SCOTLAND is entering a transition towards an endemic phase of Covid-19 as the last remaining legal restrictions are set to ease on Monday, the health secretary has said.

Humza Yousaf said the time was right to lift face mask rules stating that it was the "right decision".

The use of face coverings in certain public spaces is set to become guidance on Easter Monday - as the country continues to record upward of 4000 cases a day. 

Around one in 17 Scots ( 314,800 people) had the virus in the week ending April 9, as infections dropped from 396,800 estimated cases in the previous week. 

Ahead of rules easing, Mr Yousaf said on BBC's The Sunday Show: "I think we can safely say we're exiting the current wave, and it's been pretty relentless over the last four to five months given the emergence of Omicron and the emergence of BA.2. 

"I think we are making the right decision by removing that final, that last, legal requirement but of course replacing it with very strong guidance that says that you should continue to wear a face covering in certain situations indoor spaces at the public transport."

Speaking on changes to free testing, he said: "I think we're just getting to a new phase, aren't we?

"It is a transition towards an endemic phase of the virus so just in the in the way we live with other conditions, other viruses, we're going to have to do the same with Covid." 

While addressing restrictions remaining in Scotland longer than in England he said the Scottish Government had taken a "measured approach".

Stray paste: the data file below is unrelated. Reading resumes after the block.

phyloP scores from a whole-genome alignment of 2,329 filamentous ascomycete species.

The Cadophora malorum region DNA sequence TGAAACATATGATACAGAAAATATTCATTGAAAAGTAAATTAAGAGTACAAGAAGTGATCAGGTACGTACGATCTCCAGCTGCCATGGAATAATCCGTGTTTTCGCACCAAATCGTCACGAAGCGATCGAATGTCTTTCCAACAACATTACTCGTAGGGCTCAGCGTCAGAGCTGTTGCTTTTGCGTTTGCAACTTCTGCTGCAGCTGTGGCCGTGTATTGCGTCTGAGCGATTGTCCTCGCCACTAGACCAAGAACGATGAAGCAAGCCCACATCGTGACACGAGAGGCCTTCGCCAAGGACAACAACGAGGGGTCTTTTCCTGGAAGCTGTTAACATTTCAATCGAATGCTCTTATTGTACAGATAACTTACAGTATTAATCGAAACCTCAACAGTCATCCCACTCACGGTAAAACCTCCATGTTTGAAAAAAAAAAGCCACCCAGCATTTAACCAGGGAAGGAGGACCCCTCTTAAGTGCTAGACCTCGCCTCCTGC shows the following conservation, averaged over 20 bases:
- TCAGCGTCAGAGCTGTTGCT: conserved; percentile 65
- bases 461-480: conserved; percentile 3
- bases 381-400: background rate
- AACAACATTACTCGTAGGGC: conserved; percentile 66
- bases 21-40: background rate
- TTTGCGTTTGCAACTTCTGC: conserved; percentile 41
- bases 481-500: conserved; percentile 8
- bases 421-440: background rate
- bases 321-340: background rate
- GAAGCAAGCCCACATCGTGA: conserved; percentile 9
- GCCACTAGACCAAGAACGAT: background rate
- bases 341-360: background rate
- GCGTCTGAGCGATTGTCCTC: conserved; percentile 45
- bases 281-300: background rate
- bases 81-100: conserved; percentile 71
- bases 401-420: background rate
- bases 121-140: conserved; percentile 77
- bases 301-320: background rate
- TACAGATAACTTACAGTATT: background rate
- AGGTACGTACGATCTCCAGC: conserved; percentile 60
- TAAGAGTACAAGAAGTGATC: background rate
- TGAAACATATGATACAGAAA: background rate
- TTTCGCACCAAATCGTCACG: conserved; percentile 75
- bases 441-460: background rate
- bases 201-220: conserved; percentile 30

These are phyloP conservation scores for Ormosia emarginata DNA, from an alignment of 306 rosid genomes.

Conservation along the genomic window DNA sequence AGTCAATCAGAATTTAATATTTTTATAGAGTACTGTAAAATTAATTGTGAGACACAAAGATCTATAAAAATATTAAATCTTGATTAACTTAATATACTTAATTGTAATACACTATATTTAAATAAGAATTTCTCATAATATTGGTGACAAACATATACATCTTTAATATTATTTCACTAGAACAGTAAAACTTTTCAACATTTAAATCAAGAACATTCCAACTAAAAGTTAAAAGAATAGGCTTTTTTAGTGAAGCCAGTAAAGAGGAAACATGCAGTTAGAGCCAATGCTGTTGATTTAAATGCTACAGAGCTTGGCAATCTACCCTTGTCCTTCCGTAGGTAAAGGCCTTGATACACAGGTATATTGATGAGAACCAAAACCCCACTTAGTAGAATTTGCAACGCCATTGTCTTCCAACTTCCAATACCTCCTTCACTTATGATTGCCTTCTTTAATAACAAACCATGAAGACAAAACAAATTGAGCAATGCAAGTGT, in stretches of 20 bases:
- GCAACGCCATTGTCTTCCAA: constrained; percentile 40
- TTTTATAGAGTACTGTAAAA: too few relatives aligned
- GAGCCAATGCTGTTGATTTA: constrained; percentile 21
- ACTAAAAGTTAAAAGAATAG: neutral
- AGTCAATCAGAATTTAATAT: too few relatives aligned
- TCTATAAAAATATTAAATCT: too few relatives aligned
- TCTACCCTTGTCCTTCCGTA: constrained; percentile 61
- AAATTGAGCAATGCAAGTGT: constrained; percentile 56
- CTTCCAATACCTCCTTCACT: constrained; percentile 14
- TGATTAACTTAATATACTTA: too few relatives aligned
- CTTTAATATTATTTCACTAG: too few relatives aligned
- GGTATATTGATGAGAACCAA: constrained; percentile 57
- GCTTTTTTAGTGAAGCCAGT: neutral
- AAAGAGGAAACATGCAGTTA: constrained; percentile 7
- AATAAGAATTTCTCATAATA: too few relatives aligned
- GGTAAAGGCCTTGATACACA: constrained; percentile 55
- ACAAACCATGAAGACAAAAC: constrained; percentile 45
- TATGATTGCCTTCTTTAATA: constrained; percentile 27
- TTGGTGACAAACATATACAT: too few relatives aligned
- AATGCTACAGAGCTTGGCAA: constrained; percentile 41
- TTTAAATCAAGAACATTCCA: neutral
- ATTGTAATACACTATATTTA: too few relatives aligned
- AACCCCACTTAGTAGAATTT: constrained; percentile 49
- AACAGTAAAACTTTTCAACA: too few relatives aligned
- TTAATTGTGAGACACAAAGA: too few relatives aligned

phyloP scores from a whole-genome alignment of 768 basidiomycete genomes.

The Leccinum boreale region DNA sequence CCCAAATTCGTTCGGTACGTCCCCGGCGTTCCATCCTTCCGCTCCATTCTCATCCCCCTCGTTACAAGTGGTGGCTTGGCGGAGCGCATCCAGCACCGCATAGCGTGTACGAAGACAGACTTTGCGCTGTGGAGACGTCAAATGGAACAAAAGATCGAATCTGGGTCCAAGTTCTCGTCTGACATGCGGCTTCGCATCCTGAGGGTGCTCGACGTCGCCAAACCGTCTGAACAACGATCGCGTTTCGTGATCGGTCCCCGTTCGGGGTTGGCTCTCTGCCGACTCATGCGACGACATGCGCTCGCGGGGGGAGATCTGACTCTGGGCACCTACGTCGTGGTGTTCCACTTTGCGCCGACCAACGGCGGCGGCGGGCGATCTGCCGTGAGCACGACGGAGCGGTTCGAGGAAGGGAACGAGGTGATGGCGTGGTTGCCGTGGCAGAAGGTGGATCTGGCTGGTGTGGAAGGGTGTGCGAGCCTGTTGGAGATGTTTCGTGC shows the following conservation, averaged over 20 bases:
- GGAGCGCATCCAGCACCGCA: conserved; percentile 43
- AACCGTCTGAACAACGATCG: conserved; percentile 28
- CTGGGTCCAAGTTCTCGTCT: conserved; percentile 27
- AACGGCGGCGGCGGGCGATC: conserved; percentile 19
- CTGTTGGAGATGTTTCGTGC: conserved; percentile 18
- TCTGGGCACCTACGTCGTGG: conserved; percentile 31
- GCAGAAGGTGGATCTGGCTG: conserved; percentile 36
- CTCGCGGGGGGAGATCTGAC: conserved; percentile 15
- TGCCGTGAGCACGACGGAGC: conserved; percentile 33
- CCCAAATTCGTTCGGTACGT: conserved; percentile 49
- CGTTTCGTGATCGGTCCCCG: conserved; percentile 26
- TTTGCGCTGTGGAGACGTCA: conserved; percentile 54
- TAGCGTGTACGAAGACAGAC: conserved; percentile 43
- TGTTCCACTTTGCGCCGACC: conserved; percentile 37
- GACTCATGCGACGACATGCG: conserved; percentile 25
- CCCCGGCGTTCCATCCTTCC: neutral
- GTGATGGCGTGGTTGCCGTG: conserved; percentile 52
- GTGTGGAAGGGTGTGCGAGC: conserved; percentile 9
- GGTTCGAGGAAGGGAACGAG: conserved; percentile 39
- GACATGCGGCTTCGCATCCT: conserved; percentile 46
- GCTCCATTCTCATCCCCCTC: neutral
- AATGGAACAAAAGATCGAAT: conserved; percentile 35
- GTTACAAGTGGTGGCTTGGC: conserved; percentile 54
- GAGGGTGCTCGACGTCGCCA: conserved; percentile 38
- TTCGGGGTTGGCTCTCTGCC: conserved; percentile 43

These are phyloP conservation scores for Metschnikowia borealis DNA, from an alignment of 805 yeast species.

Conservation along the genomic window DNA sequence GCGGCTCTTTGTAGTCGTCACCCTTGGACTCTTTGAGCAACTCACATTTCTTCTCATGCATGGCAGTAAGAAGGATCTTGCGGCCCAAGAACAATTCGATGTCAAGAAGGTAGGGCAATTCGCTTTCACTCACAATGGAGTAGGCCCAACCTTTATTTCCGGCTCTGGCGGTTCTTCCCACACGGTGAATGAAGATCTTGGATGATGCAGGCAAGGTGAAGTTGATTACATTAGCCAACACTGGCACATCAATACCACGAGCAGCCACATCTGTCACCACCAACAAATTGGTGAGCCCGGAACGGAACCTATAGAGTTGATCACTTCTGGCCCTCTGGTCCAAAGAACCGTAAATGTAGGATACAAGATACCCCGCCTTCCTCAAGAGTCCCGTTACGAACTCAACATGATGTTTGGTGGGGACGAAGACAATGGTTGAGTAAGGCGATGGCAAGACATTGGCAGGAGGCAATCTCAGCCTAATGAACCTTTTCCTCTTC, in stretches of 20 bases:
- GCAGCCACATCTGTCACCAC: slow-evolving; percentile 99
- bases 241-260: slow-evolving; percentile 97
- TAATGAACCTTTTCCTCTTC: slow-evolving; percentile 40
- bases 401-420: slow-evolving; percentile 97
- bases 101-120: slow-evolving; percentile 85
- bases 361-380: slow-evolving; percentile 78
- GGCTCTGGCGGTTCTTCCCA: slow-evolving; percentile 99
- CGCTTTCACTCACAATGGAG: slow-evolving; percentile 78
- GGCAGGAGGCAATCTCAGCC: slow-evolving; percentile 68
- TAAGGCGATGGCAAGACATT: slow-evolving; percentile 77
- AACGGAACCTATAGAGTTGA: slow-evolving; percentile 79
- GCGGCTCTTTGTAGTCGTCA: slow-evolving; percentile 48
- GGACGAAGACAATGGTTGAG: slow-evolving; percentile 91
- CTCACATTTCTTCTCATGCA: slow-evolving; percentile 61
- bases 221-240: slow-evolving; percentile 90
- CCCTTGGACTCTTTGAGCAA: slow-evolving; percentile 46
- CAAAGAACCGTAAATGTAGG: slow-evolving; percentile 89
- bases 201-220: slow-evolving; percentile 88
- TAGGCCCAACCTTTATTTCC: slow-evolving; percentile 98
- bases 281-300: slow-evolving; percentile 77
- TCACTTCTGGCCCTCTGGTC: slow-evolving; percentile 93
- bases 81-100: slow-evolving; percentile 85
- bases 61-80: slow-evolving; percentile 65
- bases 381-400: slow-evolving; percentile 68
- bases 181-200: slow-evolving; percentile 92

From Monday, Scots will also no longer be urged to take Covid-19 tests if they do not have symptoms. 

The Scottish Government has previously advised people to take two of the quick tests each week to limit the spread of the virus.

Free lateral flow devices (LFDs) for the purposes of twice weekly routine testing will no longer be available for the general population. 

They will remain free for clinical care, for health and social care workers and for people visiting vulnerable individuals in care homes or hospitals.

Mr Yousaf said the decision over testing was a "difficult one" but added that even just limited testing would cost the Scottish Government between "300 and 350 million" over the course of a whole financial year.

"So it's an expensive program to continue to run but I think we are taking a cautious approach or sensible approach," he said.

However, while Scotland may be returning to pre-pandemic conditions, the health secretary said the recovery of the NHS "is not going to take weeks or months". 

He said: " I think, first and foremost, we've got to be really upfront with people, that while the rest of society undoubtedly will begin to get back to some sort of normality - the recovery of the NHS is not going to take weeks or months it's going to take years.

"It has faced the biggest shock in its almost 74-year existence. 

"I think the way in which we provide care in some essence is going to have to change as well." 

He added that a hybrid model of access to GPS is very likely with video and telephone consultations continuing alongside face-to-face appointments.